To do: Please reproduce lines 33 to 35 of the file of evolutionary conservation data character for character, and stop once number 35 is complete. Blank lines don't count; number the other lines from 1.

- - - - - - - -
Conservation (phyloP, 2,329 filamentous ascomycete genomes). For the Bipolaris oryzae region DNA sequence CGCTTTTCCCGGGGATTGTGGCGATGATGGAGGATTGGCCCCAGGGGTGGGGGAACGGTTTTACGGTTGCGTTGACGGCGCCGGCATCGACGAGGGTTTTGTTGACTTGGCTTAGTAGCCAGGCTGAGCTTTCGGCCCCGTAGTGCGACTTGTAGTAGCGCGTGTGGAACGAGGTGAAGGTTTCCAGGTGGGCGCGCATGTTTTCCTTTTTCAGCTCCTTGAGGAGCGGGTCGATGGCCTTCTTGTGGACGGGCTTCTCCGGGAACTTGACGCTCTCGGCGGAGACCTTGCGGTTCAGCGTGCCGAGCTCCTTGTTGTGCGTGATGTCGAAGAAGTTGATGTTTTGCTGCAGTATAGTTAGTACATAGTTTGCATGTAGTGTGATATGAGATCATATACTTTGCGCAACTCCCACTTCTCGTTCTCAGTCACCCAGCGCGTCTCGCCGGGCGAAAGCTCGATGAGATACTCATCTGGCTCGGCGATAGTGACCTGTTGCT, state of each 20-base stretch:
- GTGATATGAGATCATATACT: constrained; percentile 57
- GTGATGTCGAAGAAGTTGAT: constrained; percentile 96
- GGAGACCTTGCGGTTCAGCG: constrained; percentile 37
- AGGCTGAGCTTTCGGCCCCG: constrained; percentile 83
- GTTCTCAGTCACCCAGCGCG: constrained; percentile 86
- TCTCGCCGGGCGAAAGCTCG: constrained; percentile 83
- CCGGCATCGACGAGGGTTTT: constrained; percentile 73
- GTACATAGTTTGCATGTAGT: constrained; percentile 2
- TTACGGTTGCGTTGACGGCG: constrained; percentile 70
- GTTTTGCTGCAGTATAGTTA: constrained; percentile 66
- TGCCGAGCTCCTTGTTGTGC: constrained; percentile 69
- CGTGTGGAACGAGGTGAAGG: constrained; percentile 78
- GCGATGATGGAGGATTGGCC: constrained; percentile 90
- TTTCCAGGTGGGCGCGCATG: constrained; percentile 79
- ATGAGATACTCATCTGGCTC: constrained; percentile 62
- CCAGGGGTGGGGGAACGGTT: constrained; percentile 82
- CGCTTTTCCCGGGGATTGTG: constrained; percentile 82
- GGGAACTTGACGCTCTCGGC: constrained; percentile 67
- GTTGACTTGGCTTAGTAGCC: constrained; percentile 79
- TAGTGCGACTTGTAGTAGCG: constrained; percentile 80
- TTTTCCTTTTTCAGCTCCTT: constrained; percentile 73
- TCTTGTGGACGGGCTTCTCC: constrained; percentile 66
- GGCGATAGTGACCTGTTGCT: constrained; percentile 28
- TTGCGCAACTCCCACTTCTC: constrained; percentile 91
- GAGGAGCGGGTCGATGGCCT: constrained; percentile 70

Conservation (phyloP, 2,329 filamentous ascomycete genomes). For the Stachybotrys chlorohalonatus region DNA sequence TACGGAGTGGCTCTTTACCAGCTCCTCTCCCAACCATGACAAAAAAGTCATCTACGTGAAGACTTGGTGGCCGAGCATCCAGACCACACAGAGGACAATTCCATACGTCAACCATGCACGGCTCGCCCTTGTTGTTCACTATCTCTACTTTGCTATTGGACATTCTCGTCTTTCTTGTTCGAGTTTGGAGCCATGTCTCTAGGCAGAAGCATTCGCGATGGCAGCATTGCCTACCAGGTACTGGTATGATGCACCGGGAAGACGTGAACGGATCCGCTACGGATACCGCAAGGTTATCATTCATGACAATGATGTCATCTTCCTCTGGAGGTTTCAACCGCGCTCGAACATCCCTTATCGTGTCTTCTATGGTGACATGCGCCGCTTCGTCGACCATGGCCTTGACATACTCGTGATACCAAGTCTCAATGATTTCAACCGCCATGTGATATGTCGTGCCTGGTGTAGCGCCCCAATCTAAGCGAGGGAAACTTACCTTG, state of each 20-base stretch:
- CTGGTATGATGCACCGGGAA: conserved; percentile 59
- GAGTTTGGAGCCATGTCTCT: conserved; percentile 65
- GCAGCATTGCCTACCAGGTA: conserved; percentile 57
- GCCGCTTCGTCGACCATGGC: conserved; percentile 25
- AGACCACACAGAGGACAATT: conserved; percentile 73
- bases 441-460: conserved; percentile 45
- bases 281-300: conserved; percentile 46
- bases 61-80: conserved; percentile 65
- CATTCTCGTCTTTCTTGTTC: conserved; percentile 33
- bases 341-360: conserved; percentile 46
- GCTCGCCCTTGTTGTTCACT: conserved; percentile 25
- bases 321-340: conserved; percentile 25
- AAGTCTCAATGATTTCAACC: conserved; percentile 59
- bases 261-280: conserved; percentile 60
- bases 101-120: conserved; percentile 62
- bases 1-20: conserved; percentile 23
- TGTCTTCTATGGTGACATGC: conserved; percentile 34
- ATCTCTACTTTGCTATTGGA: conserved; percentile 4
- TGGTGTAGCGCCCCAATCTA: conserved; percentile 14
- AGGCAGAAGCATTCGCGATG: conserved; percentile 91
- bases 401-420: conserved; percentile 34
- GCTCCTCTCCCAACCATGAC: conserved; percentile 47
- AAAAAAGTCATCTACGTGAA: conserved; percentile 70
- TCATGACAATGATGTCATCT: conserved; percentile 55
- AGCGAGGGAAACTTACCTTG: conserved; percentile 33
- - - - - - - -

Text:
- bases 441-460: conserved; percentile 45
- bases 281-300: conserved; percentile 46
- bases 61-80: conserved; percentile 65